'My grandparents got a bit more enjoyment out of it than I did' - Garry Ringrose defuses Ireland hype machine
'My grandparents got more enjoyment out of it than I did'
You can easily trace the hype to the reverse fixture of this weekend's inter-provincial derby in Thomond Park.
And the belief of it to the fidgety fingers of Brian O'Driscoll as he watched the latest of his anointed successors, Garry Ringrose, spear through the Munster midfield to create the first try of an impressive romp for Isa Nacewa.
The World Cup period had seen Ireland indulge in a different sense of hype; undone by Argentina, Joe Schmidt's men needed an urgent reboot and his one-time talisman tweeted his giddy approbation.
Despite being only 21, and fresh from college exams that week, Ringrose was apparently the future now as Ireland attempted to forget their immediate past.
"I think my grandparents got a bit more enjoyment out of it than I did!" beams the centre.
Nearly four months on, the campaign has stalled somewhat, despite occasionally cacophonous catcalls from the bleachers, and Ringrose has steadily accumulated more mileage in a blue shirt.
Jared Payne and Robbie Henshaw have firmed their midfield partnership for Ireland; with the latter heading east next season, Ringrose's next challenge, perhaps, will be to ensure Luke Fitzgerald doesn't thieve his spot.
If it has all seemed like it's happened very quickly, a glance at Josh van der Flier, the team-mate who has stunningly announced himself as a verified international of late, can also bring cause for pause.
"I'm certainly not envious of him," he smiles, sitting in the Bective clubhouse to support the Bank of Ireland Leinster Rugby School of Excellence.
"I've nothing but support for Josh and the work he's put in on and off the pitch and he deserved the opportunity that he got. He's shown how as a young player how you can progress and what it takes.
"I'd certainly be looking to see what he's doing and emulate that."
The testimonials of former players - Shane Horgan reportedly said that by selecting Ringrose, Ireland could conceivably change the way they play - remain muted to Schmidt's ears and, encouragingly, Ringrose's too.
"I didn't actually hear that," the 21-year-old politely demurs. "But after watching the Italian game and the Scottish game I feel Ireland are trying and executing an enjoyable brand of rugby to watch.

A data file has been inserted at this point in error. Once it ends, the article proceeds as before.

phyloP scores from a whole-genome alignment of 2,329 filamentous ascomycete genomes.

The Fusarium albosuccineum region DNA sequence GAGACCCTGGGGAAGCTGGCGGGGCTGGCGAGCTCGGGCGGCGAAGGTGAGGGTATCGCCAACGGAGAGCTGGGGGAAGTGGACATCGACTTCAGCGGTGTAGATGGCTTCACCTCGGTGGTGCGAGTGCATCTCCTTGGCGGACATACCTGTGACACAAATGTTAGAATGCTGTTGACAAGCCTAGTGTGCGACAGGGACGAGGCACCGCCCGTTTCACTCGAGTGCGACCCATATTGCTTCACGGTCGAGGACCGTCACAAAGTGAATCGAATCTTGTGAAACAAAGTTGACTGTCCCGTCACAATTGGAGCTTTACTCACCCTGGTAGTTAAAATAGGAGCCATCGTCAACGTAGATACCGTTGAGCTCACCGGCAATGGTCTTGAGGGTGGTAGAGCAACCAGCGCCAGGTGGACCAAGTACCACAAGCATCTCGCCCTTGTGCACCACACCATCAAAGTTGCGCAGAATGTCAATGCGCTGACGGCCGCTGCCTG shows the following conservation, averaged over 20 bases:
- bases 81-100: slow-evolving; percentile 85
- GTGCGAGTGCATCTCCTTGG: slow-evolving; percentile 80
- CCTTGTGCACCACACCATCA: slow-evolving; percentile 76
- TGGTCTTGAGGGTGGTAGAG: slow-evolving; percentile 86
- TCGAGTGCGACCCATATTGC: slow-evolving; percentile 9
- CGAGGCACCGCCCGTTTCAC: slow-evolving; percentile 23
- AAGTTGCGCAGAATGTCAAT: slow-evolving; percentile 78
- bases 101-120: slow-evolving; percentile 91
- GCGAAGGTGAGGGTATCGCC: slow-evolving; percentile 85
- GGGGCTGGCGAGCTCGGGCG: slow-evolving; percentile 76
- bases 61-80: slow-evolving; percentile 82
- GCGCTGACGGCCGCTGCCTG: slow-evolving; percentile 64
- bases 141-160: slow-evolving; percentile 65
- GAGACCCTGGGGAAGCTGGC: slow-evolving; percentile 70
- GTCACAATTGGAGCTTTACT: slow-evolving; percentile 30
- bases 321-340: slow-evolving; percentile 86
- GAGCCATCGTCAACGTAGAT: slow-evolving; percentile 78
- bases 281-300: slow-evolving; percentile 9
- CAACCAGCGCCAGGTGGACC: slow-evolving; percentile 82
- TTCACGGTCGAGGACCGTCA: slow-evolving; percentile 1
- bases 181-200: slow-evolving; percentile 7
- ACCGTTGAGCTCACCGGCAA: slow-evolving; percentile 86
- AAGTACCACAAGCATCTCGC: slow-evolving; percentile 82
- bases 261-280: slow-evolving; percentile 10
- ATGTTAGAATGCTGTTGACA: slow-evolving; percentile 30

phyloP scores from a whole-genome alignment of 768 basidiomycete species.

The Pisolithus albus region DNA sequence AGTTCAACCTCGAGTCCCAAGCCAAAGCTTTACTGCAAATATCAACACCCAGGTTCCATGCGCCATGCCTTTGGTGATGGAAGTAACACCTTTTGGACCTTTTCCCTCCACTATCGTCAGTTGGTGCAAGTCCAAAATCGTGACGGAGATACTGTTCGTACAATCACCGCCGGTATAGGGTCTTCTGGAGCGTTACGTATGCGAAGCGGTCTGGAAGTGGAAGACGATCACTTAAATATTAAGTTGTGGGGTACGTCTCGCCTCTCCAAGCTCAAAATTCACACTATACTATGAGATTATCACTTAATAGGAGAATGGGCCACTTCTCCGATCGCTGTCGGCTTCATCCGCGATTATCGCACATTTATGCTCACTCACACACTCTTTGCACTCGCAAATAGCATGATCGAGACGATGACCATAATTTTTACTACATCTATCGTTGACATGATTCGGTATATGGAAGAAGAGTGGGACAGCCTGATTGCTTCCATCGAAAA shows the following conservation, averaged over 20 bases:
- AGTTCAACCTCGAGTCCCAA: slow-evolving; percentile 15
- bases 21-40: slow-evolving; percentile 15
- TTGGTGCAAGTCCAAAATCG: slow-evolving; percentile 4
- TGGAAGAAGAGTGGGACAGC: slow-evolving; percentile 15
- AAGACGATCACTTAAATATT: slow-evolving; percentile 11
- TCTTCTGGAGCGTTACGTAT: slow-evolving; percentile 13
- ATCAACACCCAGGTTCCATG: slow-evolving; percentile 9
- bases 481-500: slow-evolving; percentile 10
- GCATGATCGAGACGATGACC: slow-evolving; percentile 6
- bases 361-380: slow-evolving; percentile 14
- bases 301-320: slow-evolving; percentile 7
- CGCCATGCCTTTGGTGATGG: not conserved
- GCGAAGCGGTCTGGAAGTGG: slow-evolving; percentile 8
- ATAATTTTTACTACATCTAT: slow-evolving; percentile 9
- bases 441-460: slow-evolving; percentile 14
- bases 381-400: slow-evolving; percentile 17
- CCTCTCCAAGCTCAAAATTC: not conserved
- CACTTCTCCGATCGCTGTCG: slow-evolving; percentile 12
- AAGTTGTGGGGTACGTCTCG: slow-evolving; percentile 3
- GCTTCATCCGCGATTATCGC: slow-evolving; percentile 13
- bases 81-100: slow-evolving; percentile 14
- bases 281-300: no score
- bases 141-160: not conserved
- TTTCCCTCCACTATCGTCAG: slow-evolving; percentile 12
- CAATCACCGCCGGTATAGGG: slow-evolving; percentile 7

"They were unlucky in the first two games, they came out the wrong side of results early on but redeemed themselves and showed what they were capable of towards the end.
"I just kind of focus on, as much as possible, the opinions of coaches and then the senior players at Leinster, try to keep the feet to the ground and not look to far ahead, just focus on each week and each game."
Schmidt's counsel is what matters too; just as Leinster-bound Henshaw shadowed the master O'Driscoll for a full season before graduating to full international honours, Ringrose has been placed beneath the Carton House petri dish for careful cultivation.
Indeed, he says that Gordon D'Arcy proved to be just as influential a tutor in his final months with the club.
Ringrose, though, is blithely indifferent about whether or not promotion should be summary. Asked if he has booked a holiday in June, when Ireland tour South Africa, he again balks good-naturedly.
"To be honest, it's the least of my worries at the moment. I kind of haven't really been thinking that far ahead, just been focusing on each game as it comes and focusing on Munster now this weekend.
"Joe has let me know where I stand. He would have encouraged me to relish any opportunity I get with Leinster and he's very supportive of certain things and pitched areas that needed improving.
"He would have coached a lot of the senior players at Leinster. And he would have close contact with the coaches there.
"So he said to use them as tools to improve as much as possible, go from there and focus on that.
"Listen, it was pretty cool to go into Ireland camp. It is always a great insight to what it takes to get to that level. Rubbing shoulders with the best players in Ireland, centres and wingers, for me personally was pretty cool; seeing how they train and play is a good experience."
There will be nothing so gentle as rubbing shoulders this weekend, even if he is one of the few players around who seeks to evade, rather than smash straight into them; a lack of physicality has been posited as a reason why he didn't emerge during the crash, bang and wallop adventure that is the Six Nations.
"I suppose it has definitely been a step up," he says. "I feel I've certainly managed it okay, but there are several other attributes that I'd be looking to improve across the board. I wouldn't just narrow in on size and physicality."
And he will leave the hype to others.